And that is part of the problem with the myth of the "investor" being the equal or superior to a manager. "Businessman" is not an all encompassing skill set. There's a reason why there's a CFO and a CEO, and likewise why there is a Chief Information Officer, and a Chief Analytics Officer, they are distinct jobs that are separated. There's a reason why you have plant managers, and human resource directors being different jobs. Ideally, your CEO is letting the COO do the day to day operations, and instead acts by taking the information and data brought in by the other corporate officers, and pulling all the disparate pieces to lead the company. Giving it a vision, mapping out the future of the company by using all the data, and looking beyond just those day to day operations. CEO is a different skill set than Chief Human Resources Officer. It is a different skill set from Chief Design Officer. Ideally, your CEO has experience in the day to day running of the company, because that experience allows him to understand exactly the situation that his company faces, its particular challenges, its workers, its brand, customer base, and what difficulties they may face in the future.

CEOs aren't magical. They aren't bred from unicorn horn dust and fairy tears, springing to life in a flash of light and Polo Red. Simply because someone has a good investment strategy, doesn't mean that they know how to run a company--not even if that company specializes in investments. Someone who only looks at a company from ONLY an investment strategy--especially if that company actually has brick and mortar shops--is missing an important part o ...


Well, look at Mr. Smarty-Smart here. I bet you even went to college. Using facts and stuff. Are you just trying to make the rest of us feel dumb with your smarty-smart comments?
 
2013-12-11 10:04:27 AM  
Whats Sears been but the "not busy entrance to the mall" for decades. Big landmark, never full of people, ample parking. Sears.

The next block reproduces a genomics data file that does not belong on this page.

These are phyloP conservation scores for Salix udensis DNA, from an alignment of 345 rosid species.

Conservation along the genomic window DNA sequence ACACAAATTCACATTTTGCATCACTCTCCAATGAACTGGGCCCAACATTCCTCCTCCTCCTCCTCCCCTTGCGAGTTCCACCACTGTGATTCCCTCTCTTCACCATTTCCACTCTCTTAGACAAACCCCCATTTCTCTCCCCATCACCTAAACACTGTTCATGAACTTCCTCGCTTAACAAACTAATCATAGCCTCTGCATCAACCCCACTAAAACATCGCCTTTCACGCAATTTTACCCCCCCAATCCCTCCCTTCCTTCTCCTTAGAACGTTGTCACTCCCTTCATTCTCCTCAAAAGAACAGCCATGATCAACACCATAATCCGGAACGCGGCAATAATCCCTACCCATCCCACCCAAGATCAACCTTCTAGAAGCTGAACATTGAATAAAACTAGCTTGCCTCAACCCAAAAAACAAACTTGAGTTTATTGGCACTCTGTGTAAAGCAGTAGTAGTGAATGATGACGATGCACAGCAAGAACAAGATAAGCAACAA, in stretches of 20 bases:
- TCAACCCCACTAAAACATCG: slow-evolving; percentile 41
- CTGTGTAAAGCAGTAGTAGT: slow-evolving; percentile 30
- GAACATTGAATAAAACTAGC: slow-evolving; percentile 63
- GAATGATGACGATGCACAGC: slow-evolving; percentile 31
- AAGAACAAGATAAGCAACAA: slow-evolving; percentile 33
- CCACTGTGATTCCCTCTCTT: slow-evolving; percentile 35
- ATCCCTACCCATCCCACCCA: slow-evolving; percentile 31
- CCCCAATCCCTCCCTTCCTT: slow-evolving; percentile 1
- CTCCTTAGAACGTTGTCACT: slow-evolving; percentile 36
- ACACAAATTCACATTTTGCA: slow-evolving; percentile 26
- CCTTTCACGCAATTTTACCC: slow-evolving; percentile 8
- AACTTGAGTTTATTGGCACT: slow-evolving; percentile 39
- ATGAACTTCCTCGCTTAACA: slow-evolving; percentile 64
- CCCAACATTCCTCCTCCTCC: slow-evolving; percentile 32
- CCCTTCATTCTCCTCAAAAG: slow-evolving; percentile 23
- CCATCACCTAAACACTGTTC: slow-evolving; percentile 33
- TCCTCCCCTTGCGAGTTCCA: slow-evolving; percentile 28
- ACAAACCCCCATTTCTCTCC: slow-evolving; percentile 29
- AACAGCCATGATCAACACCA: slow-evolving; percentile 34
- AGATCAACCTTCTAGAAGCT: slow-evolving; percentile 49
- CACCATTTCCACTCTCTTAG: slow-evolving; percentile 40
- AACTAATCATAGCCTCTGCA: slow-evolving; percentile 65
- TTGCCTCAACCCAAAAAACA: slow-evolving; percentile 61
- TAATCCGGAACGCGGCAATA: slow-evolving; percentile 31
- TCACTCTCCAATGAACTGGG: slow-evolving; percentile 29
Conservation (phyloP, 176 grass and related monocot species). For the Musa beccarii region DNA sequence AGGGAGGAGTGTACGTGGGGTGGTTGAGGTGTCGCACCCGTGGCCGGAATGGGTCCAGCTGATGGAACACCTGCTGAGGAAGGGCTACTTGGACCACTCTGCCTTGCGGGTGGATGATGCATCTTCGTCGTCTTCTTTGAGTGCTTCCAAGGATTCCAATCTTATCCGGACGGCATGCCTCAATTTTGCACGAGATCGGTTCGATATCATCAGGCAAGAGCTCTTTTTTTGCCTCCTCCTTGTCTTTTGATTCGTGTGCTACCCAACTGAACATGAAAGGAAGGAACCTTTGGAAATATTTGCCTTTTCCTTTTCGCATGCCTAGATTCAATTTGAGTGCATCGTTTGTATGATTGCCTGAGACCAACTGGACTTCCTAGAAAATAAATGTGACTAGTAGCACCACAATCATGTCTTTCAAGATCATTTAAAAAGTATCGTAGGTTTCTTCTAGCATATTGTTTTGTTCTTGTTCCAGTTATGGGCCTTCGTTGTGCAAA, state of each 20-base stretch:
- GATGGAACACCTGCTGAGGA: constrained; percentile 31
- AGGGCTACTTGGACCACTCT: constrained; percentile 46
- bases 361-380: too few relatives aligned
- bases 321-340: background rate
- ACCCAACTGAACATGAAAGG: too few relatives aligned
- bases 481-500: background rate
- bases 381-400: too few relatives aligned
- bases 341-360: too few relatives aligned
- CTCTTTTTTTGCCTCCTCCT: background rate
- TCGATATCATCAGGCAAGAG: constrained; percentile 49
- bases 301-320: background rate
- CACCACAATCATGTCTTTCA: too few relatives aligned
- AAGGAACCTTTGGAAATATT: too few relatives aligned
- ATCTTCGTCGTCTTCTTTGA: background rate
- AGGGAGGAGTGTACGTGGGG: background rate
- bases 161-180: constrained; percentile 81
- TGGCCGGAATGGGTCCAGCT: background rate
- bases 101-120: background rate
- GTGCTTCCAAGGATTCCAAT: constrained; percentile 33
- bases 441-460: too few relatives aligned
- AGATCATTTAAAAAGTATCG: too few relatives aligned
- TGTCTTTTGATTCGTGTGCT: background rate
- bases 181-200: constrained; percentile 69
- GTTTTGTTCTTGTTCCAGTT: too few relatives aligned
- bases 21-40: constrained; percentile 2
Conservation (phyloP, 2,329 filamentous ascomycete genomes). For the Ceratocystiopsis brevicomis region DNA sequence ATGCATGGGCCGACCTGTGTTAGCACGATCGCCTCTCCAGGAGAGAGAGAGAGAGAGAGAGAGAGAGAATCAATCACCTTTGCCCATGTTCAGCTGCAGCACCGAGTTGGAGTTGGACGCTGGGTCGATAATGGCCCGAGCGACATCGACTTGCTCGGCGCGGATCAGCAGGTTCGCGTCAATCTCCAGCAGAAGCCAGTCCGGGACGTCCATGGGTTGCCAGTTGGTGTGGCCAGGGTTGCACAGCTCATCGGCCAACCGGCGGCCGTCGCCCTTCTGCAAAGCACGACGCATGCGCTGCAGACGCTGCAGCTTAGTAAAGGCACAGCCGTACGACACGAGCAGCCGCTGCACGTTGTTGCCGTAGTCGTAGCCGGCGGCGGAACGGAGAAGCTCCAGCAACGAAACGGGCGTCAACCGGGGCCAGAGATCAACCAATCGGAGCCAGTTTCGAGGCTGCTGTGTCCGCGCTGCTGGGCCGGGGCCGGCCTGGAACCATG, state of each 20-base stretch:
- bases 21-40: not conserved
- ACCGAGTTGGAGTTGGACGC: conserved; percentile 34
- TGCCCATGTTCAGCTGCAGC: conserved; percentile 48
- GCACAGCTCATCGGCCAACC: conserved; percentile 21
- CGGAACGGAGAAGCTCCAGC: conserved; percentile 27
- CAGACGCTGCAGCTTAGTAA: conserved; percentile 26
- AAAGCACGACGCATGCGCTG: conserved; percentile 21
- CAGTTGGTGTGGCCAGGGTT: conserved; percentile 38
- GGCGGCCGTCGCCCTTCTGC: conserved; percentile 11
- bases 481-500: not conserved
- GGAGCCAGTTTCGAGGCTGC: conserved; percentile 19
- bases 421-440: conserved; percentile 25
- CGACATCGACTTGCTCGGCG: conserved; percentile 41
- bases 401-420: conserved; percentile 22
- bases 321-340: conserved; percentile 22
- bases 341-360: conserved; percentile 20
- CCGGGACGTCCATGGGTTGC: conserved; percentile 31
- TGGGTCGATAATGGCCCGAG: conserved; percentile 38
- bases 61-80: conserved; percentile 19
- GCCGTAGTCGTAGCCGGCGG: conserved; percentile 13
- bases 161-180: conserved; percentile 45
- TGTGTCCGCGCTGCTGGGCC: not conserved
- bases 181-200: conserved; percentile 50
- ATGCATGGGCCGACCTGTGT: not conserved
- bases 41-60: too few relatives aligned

2013-12-11 10:05:27 AM  

dr_blasto: vygramul: Ayn Rand's unsophisticated economic understanding is not as wrong as the author of this article's.

So, what economic understanding did TFA's author actually display, other than mentioning that the S&P index made a higher percentage return than hedge funds, at least according to a Bloomberg article?


There's something called a free-market economy. Business schools exist. I'm sure there's a third one.
 
2013-12-11 10:07:23 AM  

hubiestubert: EvilEgg: I would think that would be obvious  that within a company, like an army it is best to act communally,

That's why you have a CEO or general to make central plans, set goals, and think strategy.  And you don't have your divisions fighting each other.

Team building and infrastructure are boring. Investors don't want to hear about that sh*t...

And that is part of the problem with the myth of the "investor" being the equal or superior to a manager. "Businessman" is not an all encompassing skill set. There's a reason why there's a CFO and a CEO, and likewise why there is a Chief Information Officer, and a Chief Analytics Officer, they are distinct jobs that are separated. There's a reason why you have plant managers, and human resource directors being different jobs. Ideally, your CEO is letting the COO do the day to day operations, and instead acts by taking the information and data brought in by the other corporate officers, and pulling all the disparate pieces to lead the company. Giving it a vision, mapping out the future of the company by using all the data, and looking beyond just those day to day operations. CEO is a different skill set than Chief Human Resources Officer. It is a different skill set from Chief Design Officer. Ideally, your CEO has experience in the day to day running of the company, because that experience allows him to understand exactly the situation that his company faces, its particular challenges, its workers, its brand, customer base, and what difficulties they may face in the future.